Call for Foley to provide clarity on school transport for 120,000 children
Foley under pressure as concerns raised that all children will not get transport
Minister for Education, Norma Foley. File photograph: Julien Behal/PA
Minister for Education Norma Foley came under opposition pressure in the Dáil on Thursday about the provision of school transport for every pupil who needs it when the new academic year begins.
Concerns were raised that the Government has failed to provide clarity on the issue amid fears that there is insufficient capacity to carry the 120,000 children who used school transport last year.
Sinn Féin transport spokesman Donnchadh O Laoghaire said there was very little clarity or communication with operators about how buses would be delivered given the hygiene and social distancing requirements because of the Covid-19 pandemic.
He repeatedly called on the Minister to give a clear commitment that the same number of children as last year will be carried on school transport this year.
Mr O Laoghaire said most parents and schools “really do feel in the dark here” about whether the school transport scheme would carry the same number of children. “Or will parents and families be seeking refunds from Bus Éireann in late September?”
Ms Foley told him: “To a very clear question, I will give a very clear answer.”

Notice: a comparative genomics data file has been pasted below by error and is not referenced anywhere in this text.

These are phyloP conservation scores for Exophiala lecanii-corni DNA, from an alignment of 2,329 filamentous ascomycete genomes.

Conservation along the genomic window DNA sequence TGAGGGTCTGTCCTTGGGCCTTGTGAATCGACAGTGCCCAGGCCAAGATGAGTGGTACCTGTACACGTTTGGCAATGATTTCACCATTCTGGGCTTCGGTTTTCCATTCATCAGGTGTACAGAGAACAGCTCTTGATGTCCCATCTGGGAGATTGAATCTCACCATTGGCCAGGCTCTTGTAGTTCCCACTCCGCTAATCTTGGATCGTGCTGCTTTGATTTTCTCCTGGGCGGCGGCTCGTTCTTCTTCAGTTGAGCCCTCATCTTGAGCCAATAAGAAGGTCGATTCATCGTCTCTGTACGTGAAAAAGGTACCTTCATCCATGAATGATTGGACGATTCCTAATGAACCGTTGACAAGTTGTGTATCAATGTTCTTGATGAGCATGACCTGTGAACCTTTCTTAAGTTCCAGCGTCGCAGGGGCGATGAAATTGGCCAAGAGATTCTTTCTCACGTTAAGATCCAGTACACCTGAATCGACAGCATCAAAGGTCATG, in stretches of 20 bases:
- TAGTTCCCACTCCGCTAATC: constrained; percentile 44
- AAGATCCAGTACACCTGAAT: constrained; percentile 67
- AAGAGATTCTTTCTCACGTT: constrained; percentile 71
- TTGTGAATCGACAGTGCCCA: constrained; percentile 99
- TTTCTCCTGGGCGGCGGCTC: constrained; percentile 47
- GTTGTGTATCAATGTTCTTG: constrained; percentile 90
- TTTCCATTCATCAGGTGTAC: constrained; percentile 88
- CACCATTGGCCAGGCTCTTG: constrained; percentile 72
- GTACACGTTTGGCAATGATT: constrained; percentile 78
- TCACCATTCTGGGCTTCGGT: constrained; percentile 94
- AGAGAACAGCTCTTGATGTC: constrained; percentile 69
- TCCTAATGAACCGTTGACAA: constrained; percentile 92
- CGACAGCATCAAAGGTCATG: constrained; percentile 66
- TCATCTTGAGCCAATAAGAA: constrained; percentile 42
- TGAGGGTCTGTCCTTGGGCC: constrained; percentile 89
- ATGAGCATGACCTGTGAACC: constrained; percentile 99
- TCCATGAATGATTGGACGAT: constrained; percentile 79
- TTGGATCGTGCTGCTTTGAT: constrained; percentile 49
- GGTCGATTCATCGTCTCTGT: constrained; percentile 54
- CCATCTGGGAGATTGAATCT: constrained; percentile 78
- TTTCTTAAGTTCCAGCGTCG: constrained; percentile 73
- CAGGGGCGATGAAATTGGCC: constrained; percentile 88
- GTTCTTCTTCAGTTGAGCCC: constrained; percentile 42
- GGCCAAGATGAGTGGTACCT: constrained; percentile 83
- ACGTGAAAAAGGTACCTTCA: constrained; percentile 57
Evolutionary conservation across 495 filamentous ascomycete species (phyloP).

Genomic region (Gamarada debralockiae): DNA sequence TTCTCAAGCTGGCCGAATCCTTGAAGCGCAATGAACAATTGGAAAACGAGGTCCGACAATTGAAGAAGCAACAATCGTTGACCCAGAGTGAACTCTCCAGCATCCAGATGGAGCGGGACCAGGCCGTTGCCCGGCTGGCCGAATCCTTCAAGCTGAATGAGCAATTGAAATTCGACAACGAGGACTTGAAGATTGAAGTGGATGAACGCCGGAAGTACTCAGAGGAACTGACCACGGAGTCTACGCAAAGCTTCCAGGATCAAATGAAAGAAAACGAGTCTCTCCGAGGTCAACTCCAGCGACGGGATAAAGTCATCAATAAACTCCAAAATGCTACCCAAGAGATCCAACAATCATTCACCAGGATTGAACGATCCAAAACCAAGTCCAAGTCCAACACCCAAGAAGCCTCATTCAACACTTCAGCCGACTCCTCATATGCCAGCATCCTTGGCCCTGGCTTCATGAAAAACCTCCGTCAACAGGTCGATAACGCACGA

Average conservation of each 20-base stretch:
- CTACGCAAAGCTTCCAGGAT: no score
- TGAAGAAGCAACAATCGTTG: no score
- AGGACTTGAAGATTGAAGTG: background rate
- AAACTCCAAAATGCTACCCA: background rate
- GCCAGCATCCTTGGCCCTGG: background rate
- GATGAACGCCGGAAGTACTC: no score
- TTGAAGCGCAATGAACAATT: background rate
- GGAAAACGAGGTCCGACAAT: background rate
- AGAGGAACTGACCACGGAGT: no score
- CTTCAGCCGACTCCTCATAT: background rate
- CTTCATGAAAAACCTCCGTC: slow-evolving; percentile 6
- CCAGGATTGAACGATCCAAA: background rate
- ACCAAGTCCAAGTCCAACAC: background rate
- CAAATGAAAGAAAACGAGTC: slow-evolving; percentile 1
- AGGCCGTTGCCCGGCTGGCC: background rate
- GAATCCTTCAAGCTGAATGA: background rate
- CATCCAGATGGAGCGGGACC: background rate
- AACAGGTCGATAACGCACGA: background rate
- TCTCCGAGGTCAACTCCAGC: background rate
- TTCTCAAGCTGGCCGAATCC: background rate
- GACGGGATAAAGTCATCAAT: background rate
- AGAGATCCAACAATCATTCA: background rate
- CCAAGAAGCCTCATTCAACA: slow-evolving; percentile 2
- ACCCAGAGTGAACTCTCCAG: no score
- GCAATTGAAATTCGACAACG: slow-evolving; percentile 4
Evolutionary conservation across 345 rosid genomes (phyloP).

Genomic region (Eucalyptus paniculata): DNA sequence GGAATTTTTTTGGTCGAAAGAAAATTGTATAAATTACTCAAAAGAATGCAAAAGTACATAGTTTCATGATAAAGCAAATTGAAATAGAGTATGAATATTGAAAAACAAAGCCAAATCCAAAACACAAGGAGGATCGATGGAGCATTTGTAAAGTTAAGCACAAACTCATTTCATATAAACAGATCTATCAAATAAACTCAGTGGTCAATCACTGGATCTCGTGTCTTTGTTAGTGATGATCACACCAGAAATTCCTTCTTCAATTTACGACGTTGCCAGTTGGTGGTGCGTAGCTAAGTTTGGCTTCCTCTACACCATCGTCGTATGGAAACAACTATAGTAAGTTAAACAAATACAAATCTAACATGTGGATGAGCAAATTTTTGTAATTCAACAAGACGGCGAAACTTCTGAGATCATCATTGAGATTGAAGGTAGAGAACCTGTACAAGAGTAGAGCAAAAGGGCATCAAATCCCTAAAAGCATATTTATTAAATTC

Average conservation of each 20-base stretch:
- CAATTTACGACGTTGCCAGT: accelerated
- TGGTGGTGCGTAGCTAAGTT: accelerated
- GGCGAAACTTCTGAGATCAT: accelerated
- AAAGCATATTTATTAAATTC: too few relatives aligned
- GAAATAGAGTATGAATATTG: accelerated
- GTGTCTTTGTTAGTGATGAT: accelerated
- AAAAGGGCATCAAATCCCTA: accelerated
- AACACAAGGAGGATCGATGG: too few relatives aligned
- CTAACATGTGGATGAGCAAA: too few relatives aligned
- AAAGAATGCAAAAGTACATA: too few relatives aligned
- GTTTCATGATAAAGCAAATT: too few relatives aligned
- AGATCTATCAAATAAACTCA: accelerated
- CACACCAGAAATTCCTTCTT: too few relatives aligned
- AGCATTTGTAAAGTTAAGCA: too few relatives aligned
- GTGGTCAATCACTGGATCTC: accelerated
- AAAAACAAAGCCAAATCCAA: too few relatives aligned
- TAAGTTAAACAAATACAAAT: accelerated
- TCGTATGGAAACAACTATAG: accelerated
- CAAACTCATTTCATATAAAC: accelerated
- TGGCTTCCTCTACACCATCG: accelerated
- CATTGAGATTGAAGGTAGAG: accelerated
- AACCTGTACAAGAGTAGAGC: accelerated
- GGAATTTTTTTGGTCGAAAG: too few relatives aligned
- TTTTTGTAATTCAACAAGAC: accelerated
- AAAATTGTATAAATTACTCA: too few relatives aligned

She said “all children who are eligible for school transport and who complete the application and payment process on time will be accommodated on school transport services where such services are in operation”.
But Ms Foley pointed out that all school transport services are reviewed over the summer months and “routes may be altered, extended or withdrawn depending on the number of eligible children who will be availing of school transport for the following school year”.
She said the closing date for payment of transport had been extended to August 4th.
Mr O Laoghaire also raised concerns about the capacity of small and older schools to cope with the social distancing requirements.
He asked if there had been or would be an audit “to establish the schools that need not just reconfiguring but additional space is needed urgently”.
Not every school had the capacity to convert rooms or enlarge them to increase capacity and additional space was needed urgently.
They “simply can’t do the act of the loaves and the fishes”.
He said Christian Brothers Schools from the 50s and 60s have extremely narrow corridors and rooms that are “nowhere near 80 or even 60 sq metres”.
He was concerned that the Government was “throwing in the ball” but then leaving it to school boards of management to work it out.
Ms Foley said there was significant and substantial resources of €75 million through the minor works grant for “schools doing what needs to be done on the ground”.